(Barbara G. Walker, Restoring the Goddess:  Equal Rites for Modern Women)

         In the beginning, in the time that was no time, nothing existed but the Womb.  And the Womb was a limitless dark cauldron of all things in potential:  a chaotic blood-soup of matter and energy, fluid as water yet mud-solid with salts of the earth; red-hot as fire yet restlessly churning and bubbling with all the winds.  And the Womb was the Mother, before She took form and gave form to Existence.  She was the Deep (biblical tehom, Babylonian Tiamat, Egyptian Temu, Greek Themis).
          In the time that was no time, She divided the elements in the Womb cauldron into the two spheres of infinity.  By the use of Her magic Om, Her grunt of cosmic birth giving, She caused the fiery lights and airs to collect in the heaven sphere, and the dark waters, salts, and solids to collect in the sphere of earth.  She shaped the heavenly lights into sun, moon, planets, and stars.  She shaped the earthly materials into continents, rivers, mountains, and seas.  By the light of the sun She made Day, and by the shadow of the earth She made Night.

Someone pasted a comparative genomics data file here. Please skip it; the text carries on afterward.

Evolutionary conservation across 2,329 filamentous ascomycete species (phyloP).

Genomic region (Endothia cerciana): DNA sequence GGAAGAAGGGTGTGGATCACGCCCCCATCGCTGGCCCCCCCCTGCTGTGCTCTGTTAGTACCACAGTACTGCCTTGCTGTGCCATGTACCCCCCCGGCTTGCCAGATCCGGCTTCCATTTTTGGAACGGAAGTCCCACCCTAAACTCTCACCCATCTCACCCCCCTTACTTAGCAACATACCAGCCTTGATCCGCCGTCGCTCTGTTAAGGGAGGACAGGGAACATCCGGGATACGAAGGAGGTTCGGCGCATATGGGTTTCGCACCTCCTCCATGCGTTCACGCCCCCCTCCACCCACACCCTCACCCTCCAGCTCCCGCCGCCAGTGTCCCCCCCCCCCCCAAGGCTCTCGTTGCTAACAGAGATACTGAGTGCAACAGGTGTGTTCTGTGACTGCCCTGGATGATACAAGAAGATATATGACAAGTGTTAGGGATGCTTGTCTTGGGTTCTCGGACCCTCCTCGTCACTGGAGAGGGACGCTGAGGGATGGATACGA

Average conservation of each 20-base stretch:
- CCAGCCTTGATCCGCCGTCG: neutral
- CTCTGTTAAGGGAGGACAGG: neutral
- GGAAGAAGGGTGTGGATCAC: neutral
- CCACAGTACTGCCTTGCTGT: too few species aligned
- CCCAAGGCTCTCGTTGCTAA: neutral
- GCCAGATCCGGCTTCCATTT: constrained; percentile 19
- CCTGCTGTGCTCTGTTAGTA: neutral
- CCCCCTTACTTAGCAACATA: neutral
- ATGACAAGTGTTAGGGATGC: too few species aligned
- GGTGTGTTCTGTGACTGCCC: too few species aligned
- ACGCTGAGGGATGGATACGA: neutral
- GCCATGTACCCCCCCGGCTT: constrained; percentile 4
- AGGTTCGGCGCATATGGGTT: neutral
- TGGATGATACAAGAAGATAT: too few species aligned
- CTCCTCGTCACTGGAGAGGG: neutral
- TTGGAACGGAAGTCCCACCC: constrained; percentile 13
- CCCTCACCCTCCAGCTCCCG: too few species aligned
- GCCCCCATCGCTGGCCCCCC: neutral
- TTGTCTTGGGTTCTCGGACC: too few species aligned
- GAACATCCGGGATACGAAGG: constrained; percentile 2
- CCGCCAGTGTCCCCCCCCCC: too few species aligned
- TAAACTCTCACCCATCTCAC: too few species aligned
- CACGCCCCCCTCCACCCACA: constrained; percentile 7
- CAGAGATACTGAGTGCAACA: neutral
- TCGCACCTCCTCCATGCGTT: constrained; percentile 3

At the point of contact between the two spheres of infinity, Her blood of the Womb generated living things.  To each living thing the Mother gave a temporary form that would eventually dissolve, back once more into the infinite churning cauldron of potential, where matters and energies are constantly exchanged and recombined.  She made the world an image of the uterine cauldron, so that every life form sustains itself by absorbing, decomposing, and assimilating other forms.  And She gave autonomy to each form by pronouncing its name in Her primordial language, expressing the verbal magic of creation.
          She made human beings able to imitate Her in the use of language.  She formed them of reddened earth (adamah), moistened in the Womb by Her own holy blood.  She gave them consciousness capable of remembering their own passage through dark birthways into the light of seeing and knowing; capable, too, of envisioning their own return to darkness and dissolution.  She made woman in Her own image, with the female-mammalian power to create new life out of her interior blood.  She made man to be woman's consort and helper, to assist in the long, arduous nurture of the world's most helpless offspring.  She taught Her people to sow and reap, preserve food, weave cloth, build shelters, carry fire, make tools and vessels, keep records of the seasons, and a thousand other practical arts and crafts for their survival in the world.  She taught Her people not to take more than they needed from the earth, the plants, the animals, the waters, and the woods; for if any creature took too much, others would suffer.